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With laughing lilies I will twine narcissus, and the sweet
Crocus shall in its yellow hue with purple hyacinth meet ;
And I will twine with all the rest, and all the rest above,
Queen of them all, the red red rose, the flower which lovers love.'
'The eyes of Juno, Meleté, are thine,
Minerva's hands, and Venus' breasts divine ;
While thy fair feet like Thetis' ankles shine.
Happy is he who sees thee; he who hears
Thy voice melodious, trebly blest appears ;
Who woos thee has a demi-god's delight,
And he who wins thee is immortal quite.'
Oh that I were some gentle air,
That when the heats of summer glow,
And lay thy panting bosom bare,
I might upon that bosom blow!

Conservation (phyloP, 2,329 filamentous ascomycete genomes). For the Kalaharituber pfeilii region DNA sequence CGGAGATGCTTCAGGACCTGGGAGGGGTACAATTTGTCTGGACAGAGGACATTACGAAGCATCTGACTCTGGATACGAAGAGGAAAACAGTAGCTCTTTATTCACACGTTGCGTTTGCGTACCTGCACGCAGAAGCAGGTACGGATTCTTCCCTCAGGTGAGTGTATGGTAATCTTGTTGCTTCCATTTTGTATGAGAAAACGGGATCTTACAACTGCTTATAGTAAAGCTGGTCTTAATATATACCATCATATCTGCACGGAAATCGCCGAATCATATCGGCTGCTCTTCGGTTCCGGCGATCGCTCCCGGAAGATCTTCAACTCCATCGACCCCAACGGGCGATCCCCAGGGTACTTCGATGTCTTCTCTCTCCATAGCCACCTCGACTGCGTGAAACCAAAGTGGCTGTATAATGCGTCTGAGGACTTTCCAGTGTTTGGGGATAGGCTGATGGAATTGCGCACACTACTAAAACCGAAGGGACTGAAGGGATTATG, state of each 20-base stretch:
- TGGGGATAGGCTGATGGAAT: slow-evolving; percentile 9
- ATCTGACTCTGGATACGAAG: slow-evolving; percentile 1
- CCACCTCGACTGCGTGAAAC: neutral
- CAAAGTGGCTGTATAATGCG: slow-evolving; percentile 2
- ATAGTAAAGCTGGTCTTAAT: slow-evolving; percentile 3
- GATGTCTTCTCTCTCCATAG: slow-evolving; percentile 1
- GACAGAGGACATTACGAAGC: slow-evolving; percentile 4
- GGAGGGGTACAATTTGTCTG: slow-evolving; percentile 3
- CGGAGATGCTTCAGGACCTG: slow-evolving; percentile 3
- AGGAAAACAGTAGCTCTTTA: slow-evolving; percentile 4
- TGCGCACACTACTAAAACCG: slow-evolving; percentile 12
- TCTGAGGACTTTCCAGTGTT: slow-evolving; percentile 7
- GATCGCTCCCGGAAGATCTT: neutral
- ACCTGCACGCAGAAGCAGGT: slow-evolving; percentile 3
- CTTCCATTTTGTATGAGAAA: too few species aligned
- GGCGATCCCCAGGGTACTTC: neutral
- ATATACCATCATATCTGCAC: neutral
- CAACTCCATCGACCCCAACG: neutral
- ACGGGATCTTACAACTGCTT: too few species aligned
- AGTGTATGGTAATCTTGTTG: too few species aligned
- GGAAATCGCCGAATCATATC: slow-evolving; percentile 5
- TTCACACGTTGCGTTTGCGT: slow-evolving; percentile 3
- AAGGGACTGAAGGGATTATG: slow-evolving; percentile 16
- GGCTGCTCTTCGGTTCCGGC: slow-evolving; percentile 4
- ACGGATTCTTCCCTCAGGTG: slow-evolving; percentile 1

Oh that I were yon blushing rose,
Which even now thy hands have pressed,
That I might love in sweet repose,
Reclining on thy snowy breast !
Oh that I were a lily fair,
That, culled by fingers fairer still,
I might thy every movement share,
And on thy beauty gaze my fill !'
• Beauty on which no graces wait,
May please, but not retain;
Just as, without the barb, the bait
Floats useless on the main.' The fourth division includes ' Didactic' epigrams, which consist chiefly of moral precepts :
Still raise for good the supplicating voice,
But leave to Heaven the measure and the choice.'
Wise is the man, prepared for either end,
Who in due measure can both spare and spend.
• Toss'd on a sea of troubles, soul, my soul,
Thyself do thou control ;
And to the weapons of advancing foes
A stubborn breast oppose,
Undaunted 'mid the hostile might
Of squadrons burning for the fight.
Thine be no boasting when the victor's crown
Wins the deserved renown;
Thine no dejected sorrow when defeat
Would urge a base retreat ;
Rejoice in joyous things—nor overmuch
Let grief thy bosom touch
'Midst evil, and still bear in mind
How changeful are the ways of human-kind.'